Online casino gambling appears off the table this legislative session

Inside Indiana Business
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The third time was not a charm for a bill to legalize online casino gambling in Indiana. It failed to gain traction in the Legislature for a third consecutive year despite earlier optimism about its prospects.

House Bill 1536, authored by Rep. Ethan Manning, R-Logansport, would have allowed Hoosiers to play lottery and online casino games on their smartphones, tablets and desktop computers—an option known as iGaming in the casino industry.

But Manning, who chairs the House Public Policy Committee where the bill was assigned, ultimately decided not to schedule it for a committee hearing by the deadline, allowing the legislation to die.

The northern Indiana lawmaker’s new post as committee chair had given some casino supporters hope the bill would advance, but it never happened. Manning did not respond to multiple requests for comment, but several people involved in behind-the-scenes discussions about the bill attributed a confluence of factors to its demise.

Doubts about iGaming’s chances first came in January after Senate President Pro Tempore Rod Bray, R-Martinsville, indicated that his chamber was unlikely to support the measure given that Hoosiers were not clamoring for it along with the fact that the state has just three years ago legalized sports betting.

“When one of the two most powerful people in the legislature says we’re not gonna do it this year, it’s a setback before we’re out of the gate,” said Matt Bell, a registered lobbyist for the casino industry and president of the Casino Association of Indiana.

Manning had still expressed interest in hearing the bill, Bell said, but was further stymied when bar and tavern owners and fraternal organizations insisted that any online casino bill also allow them to install video gambling terminals in their establishments.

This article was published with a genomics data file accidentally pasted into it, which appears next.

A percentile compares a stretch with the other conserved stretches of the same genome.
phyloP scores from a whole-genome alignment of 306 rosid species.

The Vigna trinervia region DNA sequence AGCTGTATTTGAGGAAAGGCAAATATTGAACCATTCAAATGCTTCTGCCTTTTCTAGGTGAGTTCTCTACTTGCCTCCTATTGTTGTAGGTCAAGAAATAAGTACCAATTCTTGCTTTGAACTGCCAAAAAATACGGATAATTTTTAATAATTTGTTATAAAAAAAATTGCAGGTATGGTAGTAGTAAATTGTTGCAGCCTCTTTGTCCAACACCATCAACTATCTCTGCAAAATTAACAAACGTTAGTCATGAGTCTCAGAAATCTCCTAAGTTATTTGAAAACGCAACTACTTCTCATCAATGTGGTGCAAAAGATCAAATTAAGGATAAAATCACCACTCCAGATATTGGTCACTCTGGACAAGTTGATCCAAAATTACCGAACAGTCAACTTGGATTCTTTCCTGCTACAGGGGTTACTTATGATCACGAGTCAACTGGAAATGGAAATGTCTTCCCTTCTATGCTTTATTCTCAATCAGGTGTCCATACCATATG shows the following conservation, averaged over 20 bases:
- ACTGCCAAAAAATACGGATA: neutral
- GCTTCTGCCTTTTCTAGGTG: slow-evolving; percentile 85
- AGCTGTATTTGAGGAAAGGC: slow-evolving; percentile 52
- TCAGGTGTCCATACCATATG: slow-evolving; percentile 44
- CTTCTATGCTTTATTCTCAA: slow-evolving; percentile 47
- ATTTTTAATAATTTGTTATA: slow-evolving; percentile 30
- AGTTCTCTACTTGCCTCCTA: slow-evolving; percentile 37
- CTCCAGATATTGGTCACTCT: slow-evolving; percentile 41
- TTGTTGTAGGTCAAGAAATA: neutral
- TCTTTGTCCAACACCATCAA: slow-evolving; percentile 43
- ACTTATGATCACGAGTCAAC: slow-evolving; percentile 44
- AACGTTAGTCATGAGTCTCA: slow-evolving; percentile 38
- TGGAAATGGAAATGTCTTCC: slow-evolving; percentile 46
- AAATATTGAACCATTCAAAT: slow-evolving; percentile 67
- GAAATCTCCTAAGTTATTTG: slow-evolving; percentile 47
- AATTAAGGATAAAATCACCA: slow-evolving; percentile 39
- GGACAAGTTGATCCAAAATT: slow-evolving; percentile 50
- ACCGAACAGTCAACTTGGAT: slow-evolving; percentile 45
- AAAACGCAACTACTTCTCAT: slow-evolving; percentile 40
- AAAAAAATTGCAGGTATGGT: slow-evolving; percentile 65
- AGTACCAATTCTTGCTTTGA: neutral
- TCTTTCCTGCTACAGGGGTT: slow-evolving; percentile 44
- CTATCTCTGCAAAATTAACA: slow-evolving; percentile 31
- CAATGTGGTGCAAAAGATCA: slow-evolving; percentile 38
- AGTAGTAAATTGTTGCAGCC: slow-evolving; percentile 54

Another blow came when a fiscal impact statement from the nonpartisan Legislative Services Agency concluded online casino revenue would be weaker than what had been projected in a September report from Spectrum Gaming Group on behalf of the Indiana Gaming Commission. The LSA report also concluded that online casino games would take some business away from  brick-and-mortar casinos, contrary to Spectrum’s findings.

“I think what really changed the entire conversation was the horrible fiscal analysis,” said Sen. Jon Ford, who sponsored online casinos bills in two previous sessions and also serves as president of the National Council of Legislators from Gaming States.

Another factor, Ford believes, is the perception that illegal online casino gambling isn’t happening in Indiana, which he disputes.

“The last time I looked, there are over 3,000 sites, 76 of them targeted just in Indiana for illegal casino gaming,” he said.

Another bill out of consideration this year is House Bill 1335, authored by Rep. Chris Judy, R-Wabash, that would have authorized wagering on video gaming terminals in veteran and fraternal organizations.

It’s unlikely that language from Manning’s or Judy’s bill will bubble back to the surface later this session, given all the complicating factors, but Bell isn’t completely discounting the possibility.

“One should never say never with the Indiana legislature,” Bell said. “They have the opportunity to do many things and to surprise us.”